Dividends and US Treasury defends coronavirus relief programs

One of the reasons why we love democracy is that senior officials have to testify about what they are doing and how they are doing. Many times you may not like the answers, but one can ask. In mid May it was the Treasury Secretary Steven Mnuchin and Federal Reserve Chair Jerome Powell’s turn to take the seats. These men have lead more than $5 billion in stimulus to the economy. Are they doing it right? on the correct track? who is getting helped? and a multiple number of of issues were raised.

In an article by David Lawder of Reuters, both said more stimulus will likely be needed. Both departments have done the work in record time, however there were still areas not being helped from the side of the opposition.

Congress is considering more aid to states, increase pay for essential workers, and trying to help the small and medium sized businesses.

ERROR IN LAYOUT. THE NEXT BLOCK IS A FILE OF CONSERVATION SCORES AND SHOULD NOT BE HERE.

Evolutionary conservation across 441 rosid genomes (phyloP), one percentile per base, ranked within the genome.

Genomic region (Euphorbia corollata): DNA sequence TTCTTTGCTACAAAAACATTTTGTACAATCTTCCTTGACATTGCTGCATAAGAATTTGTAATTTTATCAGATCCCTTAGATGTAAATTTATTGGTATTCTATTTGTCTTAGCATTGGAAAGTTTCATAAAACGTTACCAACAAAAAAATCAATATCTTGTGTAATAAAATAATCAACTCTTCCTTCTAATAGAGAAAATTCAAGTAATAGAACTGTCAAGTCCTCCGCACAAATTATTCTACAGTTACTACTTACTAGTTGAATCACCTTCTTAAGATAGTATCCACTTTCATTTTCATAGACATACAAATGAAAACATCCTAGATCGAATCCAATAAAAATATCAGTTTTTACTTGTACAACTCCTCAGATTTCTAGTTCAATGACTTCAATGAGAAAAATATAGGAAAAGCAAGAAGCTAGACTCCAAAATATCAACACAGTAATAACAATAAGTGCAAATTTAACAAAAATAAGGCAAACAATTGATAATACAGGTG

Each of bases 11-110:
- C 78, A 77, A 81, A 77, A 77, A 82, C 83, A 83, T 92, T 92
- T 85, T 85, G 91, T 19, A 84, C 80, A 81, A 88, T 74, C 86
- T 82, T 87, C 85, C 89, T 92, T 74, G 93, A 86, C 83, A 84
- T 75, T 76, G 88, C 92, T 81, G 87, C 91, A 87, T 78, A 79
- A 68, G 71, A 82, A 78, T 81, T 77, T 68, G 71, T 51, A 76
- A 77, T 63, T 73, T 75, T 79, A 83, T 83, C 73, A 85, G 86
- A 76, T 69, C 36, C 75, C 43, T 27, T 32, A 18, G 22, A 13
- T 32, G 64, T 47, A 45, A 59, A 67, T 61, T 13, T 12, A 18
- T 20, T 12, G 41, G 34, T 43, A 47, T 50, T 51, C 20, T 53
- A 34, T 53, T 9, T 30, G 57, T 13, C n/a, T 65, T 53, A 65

The federal reserve has slashed corporate interest rates near 0% and has worked to keep banks giving out credit. It established lending facilities for companies through the purchase of corporate bonds (prior to the virus, the fed only bought government bonds and corporate bonds were allowed to fail. Companies known as vulture investors came in to pick up good assets and Chapter 11 the rest. At the moment this is not happening is that good or bad for the economy as a whole?)

While Treasury has acted quickly, there has been errors but given 30 million on layoffs, hopefully more good was done than bad. Has expectations and oversight changed?

Linking to dividend paying stocks, the oversight of most companies is their annual meeting where shareholders can ask questions. Most meetings have been how has the company managed and will the profits be continuing? Easy questions to ask, hard to answer.

There are more questions than answers, till the next time – to raising questions.

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